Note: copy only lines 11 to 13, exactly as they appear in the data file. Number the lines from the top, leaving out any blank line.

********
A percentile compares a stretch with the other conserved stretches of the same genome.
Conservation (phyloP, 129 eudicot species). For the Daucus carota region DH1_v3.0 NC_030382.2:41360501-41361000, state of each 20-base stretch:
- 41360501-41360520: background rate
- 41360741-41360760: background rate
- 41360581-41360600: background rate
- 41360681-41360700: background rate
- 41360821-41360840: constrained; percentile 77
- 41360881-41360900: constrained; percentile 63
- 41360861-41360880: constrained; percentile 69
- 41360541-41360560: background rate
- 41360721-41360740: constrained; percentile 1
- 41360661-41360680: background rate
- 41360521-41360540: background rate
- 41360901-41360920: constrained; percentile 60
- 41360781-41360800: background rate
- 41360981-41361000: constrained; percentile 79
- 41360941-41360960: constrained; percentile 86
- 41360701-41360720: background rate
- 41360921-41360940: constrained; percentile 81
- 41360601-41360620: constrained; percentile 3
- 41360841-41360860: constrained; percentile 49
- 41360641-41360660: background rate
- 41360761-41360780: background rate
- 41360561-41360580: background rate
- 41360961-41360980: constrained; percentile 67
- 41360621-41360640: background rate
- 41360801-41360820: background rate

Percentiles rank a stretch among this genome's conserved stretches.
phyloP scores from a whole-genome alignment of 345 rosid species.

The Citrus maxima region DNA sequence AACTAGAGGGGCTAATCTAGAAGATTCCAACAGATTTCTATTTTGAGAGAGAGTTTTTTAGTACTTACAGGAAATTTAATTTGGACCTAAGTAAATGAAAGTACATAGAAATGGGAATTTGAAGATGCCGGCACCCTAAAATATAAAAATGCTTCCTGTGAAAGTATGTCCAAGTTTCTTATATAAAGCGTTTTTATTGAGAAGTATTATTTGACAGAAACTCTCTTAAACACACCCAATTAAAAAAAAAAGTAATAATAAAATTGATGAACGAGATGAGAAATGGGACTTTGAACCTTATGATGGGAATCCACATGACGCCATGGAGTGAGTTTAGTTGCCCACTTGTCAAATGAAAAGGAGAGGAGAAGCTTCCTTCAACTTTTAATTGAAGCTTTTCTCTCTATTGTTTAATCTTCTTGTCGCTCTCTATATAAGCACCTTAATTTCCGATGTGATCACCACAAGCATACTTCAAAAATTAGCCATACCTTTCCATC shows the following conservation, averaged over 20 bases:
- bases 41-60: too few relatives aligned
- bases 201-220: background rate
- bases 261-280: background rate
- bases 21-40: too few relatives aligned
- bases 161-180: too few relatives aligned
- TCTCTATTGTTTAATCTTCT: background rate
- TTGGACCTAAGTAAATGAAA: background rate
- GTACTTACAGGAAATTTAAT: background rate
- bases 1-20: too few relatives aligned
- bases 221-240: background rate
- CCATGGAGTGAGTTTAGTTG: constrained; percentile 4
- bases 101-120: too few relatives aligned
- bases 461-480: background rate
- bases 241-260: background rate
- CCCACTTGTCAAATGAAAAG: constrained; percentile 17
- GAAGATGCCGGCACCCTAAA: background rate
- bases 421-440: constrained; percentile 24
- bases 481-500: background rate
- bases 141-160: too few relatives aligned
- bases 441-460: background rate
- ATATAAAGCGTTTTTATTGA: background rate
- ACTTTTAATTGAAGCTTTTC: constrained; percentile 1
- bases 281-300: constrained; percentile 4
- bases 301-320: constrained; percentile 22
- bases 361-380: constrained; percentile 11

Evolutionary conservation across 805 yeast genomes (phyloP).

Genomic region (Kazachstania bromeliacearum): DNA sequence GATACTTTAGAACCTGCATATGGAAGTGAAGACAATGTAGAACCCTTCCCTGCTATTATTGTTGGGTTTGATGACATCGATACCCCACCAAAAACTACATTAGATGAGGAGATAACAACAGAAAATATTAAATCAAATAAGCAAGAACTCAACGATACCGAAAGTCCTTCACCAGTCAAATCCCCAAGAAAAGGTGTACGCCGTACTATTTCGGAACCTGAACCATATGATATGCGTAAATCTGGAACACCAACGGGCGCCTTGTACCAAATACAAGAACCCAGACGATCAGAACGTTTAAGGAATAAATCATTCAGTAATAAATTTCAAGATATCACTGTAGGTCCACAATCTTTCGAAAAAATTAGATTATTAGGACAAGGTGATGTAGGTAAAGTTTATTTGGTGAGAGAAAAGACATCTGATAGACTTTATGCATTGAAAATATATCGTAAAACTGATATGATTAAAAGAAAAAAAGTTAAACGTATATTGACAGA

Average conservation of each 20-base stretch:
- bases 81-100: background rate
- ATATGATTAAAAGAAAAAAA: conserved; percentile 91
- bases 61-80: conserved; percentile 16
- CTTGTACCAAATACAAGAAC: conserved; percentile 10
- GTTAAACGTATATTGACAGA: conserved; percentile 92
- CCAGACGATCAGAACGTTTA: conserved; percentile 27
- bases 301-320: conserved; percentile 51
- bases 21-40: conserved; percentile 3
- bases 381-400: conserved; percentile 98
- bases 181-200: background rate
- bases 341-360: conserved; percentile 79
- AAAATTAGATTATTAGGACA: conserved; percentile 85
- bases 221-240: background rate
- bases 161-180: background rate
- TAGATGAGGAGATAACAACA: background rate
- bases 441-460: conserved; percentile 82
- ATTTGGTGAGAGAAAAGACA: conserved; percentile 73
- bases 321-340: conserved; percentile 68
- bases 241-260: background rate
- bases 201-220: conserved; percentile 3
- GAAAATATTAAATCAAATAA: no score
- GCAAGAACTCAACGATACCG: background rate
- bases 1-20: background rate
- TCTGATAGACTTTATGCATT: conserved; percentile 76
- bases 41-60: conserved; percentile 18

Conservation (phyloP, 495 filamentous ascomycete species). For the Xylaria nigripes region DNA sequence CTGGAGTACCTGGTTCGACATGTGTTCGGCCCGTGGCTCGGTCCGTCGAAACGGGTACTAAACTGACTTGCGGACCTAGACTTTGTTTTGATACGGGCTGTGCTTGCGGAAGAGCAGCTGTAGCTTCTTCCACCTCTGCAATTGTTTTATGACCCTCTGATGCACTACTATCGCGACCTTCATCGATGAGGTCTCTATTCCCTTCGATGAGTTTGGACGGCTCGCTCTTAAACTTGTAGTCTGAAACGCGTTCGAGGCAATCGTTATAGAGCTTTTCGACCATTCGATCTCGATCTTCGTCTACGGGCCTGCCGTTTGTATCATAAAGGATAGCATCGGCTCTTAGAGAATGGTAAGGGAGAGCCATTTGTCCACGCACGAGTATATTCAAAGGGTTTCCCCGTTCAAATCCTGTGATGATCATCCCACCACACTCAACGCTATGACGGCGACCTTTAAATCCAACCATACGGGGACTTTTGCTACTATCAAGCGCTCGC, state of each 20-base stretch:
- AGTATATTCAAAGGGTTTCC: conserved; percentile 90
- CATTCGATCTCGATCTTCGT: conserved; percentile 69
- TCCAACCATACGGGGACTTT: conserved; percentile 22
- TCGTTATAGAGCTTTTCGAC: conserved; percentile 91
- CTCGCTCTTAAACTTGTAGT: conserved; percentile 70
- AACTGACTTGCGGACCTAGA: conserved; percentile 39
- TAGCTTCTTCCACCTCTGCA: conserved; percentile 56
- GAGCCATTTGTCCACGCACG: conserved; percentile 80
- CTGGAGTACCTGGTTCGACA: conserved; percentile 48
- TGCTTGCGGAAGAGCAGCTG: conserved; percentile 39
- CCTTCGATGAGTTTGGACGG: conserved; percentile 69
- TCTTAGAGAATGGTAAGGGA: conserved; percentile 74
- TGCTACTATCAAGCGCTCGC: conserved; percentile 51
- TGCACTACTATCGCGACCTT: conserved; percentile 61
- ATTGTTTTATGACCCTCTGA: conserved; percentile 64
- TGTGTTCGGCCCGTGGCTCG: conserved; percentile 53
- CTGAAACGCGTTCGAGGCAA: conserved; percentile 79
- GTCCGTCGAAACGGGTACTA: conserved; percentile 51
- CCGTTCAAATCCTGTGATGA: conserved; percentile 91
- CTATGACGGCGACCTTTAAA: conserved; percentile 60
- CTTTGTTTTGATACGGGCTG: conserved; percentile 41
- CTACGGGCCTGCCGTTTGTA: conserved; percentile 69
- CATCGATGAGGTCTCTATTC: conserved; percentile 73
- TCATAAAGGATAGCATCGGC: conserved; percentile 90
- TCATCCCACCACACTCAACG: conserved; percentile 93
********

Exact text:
- 41360721-41360740: constrained; percentile 1
- 41360661-41360680: background rate
- 41360521-41360540: background rate